In Thursday’s edition of “CBS Prime Time,” Siva Gunda, a public member of the California Energy Commission, said the state needs to “double and triple the construction of renewable energy and clean energy resources,” but it would need more storage and also load reduction. programs that will automatically reduce the air conditioning and turn off appliances.
Gunda said: “What we have observed over the past few days is that clean energy resources, collectively, [have] worked as expected. But the strained network conditions we experienced in California [are] really on the historically high loads. So typically at this time of year we’re looking at about 45,000 megawatts of load. And what we experienced on Tuesday was a load of 52,000 megawatts, more than 7,000 megawatts more than we expected. And that 7,000 is more than the total peak load of… the Los Angeles electrical district as a whole.
Host John Dickerson then asked, “So what’s that – what are we supposed to conclude, is the switch to renewables great and it’s worked, but if we’re in an environment climate change here where we’re talking about…52,000 megawatts so maybe renewables are great but fossil fuels will still have to be a very big part of the mix or is it possible through renewables that could be easier to access in these times of crisis, whether this is the future strategy for what looks like a challenge that will come back again and again?”
Gunda replied, “I think we will, first of all, recognize that we are living in a new normal and work to develop the necessary cushion that is needed to carry us through these extraordinary times. We believe that in addition to the planning standards we currently have, we need to hold about 10% more measures in our pockets to get through these emergencies. Going back to your question of how does this fit in with the renewable energy transition, clean energy transition and fossil – so the big question here is we need to double and triple energy building renewables and clean energy resources as quickly as possible. we can. I think it’s important to note that the question is not really how fast we are moving and whether we should be going very fast, but really fighting climate change by acting as fast as possible by bringing in resources clean energy and not adding to the climate problem.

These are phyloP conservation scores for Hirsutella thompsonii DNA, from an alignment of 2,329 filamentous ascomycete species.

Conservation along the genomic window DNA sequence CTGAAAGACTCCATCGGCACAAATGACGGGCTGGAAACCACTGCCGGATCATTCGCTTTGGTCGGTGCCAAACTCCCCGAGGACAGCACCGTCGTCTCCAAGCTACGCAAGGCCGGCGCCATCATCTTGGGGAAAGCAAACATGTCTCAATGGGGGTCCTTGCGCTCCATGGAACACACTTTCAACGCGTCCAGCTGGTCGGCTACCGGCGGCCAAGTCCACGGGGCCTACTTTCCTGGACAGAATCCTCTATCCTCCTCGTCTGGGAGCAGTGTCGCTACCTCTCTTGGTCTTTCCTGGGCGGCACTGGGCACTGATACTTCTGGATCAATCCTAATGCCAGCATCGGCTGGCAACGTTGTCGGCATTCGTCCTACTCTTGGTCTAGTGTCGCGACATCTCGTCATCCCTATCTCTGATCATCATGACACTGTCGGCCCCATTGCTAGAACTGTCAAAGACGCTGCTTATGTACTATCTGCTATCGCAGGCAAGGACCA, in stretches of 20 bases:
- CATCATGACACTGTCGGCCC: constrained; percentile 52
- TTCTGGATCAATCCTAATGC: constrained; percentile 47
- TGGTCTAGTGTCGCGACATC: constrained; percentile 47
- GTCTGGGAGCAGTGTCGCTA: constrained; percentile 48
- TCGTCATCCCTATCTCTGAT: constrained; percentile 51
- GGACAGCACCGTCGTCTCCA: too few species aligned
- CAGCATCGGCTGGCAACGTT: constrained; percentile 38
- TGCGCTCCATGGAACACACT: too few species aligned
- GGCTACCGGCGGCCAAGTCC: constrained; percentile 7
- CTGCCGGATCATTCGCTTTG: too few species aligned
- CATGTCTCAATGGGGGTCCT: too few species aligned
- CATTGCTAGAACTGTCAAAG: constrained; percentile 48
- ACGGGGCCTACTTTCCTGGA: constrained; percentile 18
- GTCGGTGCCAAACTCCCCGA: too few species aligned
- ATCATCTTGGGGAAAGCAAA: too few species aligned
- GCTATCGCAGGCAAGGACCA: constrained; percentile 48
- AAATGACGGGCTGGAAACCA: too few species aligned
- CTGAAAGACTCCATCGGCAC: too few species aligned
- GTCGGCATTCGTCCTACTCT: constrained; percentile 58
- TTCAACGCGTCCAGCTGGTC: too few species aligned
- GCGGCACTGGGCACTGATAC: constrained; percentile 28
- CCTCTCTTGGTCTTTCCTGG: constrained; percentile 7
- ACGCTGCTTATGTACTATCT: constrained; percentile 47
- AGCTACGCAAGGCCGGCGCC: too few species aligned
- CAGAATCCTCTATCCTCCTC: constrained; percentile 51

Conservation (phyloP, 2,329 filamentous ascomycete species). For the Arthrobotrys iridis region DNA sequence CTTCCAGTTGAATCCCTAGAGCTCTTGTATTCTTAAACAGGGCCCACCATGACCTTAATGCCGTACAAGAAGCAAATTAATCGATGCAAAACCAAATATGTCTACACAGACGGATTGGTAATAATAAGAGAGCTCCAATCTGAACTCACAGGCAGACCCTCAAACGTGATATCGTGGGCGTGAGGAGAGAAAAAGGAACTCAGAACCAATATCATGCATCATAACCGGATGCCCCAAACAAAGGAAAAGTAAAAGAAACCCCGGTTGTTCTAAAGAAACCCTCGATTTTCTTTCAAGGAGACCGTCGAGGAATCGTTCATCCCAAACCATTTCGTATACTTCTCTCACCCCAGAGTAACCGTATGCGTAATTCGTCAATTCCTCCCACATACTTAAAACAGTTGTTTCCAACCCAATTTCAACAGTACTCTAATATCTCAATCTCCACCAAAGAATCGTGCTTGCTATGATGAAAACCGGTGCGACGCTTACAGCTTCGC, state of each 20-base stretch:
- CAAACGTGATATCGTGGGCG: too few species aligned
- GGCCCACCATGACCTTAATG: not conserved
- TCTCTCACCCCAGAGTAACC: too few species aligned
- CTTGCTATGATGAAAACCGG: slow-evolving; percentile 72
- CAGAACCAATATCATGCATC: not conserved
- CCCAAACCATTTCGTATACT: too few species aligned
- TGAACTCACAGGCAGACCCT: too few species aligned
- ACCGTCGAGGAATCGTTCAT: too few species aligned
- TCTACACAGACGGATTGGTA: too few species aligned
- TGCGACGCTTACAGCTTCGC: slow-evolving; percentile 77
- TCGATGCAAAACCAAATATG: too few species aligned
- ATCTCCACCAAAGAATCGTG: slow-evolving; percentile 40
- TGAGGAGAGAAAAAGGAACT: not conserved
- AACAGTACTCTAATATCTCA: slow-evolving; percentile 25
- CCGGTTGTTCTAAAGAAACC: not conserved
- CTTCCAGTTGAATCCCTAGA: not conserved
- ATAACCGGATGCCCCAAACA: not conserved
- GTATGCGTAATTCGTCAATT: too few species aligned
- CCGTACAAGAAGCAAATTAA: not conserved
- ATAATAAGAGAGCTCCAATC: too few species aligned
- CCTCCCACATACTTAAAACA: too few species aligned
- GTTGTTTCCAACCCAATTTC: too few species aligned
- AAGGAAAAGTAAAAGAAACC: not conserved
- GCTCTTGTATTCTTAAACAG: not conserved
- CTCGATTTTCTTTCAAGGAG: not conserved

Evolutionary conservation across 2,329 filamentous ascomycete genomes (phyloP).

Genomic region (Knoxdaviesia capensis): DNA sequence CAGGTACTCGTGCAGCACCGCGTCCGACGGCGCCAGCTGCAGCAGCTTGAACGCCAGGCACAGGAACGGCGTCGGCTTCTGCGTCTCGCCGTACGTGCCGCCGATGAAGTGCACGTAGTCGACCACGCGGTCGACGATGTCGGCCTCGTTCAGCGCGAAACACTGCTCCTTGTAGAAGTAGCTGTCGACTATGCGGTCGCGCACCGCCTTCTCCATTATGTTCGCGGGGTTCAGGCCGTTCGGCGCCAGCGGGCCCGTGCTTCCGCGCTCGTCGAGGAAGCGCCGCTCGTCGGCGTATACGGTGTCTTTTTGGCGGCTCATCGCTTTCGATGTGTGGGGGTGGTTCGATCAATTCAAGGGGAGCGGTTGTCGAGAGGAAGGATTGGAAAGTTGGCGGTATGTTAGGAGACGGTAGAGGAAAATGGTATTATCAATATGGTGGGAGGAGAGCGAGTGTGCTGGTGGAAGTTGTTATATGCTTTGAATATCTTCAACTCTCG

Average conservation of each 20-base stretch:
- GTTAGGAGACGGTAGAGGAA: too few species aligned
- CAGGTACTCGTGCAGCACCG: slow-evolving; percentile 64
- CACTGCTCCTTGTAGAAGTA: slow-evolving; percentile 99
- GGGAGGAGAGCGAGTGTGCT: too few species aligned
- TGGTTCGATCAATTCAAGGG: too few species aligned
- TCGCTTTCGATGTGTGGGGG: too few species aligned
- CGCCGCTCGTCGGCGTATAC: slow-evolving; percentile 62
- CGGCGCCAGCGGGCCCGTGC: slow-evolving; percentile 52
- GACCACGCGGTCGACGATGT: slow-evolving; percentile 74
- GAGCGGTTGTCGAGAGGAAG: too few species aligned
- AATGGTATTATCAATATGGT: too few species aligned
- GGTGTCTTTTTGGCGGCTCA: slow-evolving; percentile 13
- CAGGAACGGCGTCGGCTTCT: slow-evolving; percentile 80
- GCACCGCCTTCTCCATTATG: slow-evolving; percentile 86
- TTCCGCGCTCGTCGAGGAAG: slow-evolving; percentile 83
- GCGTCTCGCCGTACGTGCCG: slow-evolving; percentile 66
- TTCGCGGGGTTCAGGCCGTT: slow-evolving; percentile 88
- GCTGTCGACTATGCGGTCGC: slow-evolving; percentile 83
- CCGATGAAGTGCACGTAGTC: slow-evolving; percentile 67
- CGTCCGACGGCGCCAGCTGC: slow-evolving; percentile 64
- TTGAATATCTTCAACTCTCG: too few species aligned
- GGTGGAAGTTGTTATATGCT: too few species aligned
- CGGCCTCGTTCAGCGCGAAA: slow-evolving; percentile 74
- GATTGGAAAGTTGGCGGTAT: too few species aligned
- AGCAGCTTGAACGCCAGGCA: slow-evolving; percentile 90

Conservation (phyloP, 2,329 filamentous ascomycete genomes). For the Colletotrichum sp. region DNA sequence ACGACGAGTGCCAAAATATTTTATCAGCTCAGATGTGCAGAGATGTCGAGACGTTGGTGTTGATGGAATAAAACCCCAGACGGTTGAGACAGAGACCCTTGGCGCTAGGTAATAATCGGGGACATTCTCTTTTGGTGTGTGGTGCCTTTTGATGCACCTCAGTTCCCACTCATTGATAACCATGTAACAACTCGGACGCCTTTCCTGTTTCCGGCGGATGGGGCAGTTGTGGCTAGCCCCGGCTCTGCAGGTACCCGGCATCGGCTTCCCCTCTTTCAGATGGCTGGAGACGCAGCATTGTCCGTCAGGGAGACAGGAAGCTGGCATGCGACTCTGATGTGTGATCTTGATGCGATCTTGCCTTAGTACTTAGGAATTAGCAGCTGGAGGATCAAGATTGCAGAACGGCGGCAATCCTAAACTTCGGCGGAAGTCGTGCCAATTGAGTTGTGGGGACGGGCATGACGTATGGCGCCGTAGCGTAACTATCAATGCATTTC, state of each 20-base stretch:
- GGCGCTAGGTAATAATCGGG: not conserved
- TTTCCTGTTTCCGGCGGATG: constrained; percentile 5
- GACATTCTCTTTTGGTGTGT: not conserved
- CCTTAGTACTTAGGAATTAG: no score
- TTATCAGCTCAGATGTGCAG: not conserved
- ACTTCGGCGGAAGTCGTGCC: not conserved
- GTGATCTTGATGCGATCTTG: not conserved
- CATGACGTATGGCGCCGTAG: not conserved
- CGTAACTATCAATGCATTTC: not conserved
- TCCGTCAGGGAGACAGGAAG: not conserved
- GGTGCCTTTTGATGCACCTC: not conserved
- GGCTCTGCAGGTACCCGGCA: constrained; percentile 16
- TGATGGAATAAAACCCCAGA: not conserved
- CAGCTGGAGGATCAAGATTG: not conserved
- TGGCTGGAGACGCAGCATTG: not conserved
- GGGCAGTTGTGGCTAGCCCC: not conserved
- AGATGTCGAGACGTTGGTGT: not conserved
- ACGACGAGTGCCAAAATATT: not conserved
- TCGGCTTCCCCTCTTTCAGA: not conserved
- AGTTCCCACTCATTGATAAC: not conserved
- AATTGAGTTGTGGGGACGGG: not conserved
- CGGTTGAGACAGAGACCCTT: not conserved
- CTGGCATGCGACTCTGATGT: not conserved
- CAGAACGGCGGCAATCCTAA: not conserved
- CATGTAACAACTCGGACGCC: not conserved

Dickerson then asked if renewables could handle emergencies better than fossil fuels.
Gunda replied, “The problem right now is really what we call the net peak problem, or when the solar really fails, and you still have a large load to carry because of the air conditioning load. So really, it’s about deploying a lot of storage very quickly to balance the load from the solar, and when the wind picks up, with the offshore wind, you really have to balance that part with the storage. So that’s the equation right now, how to deploy storage as quickly as possible. But, on top of that, given the volatility the heat will produce and these extraordinary events, how can you cushion the system with load reduction programs? Can we create load reduction programs that can quickly reduce the load, 2,000, 3,000 megawatts for a few hours a year so you don’t have to build that much? »
Dickerson then asked, “And these load reduction programs don’t just text people to tell people not to turn the lights on – or to turn them off… but they’re automatic systems that, from a signal , will turn down the air conditioning, turn off the washer, and do it automatically, is that what you’re basically talking about? »
Gunda replied, “You are absolutely right.”
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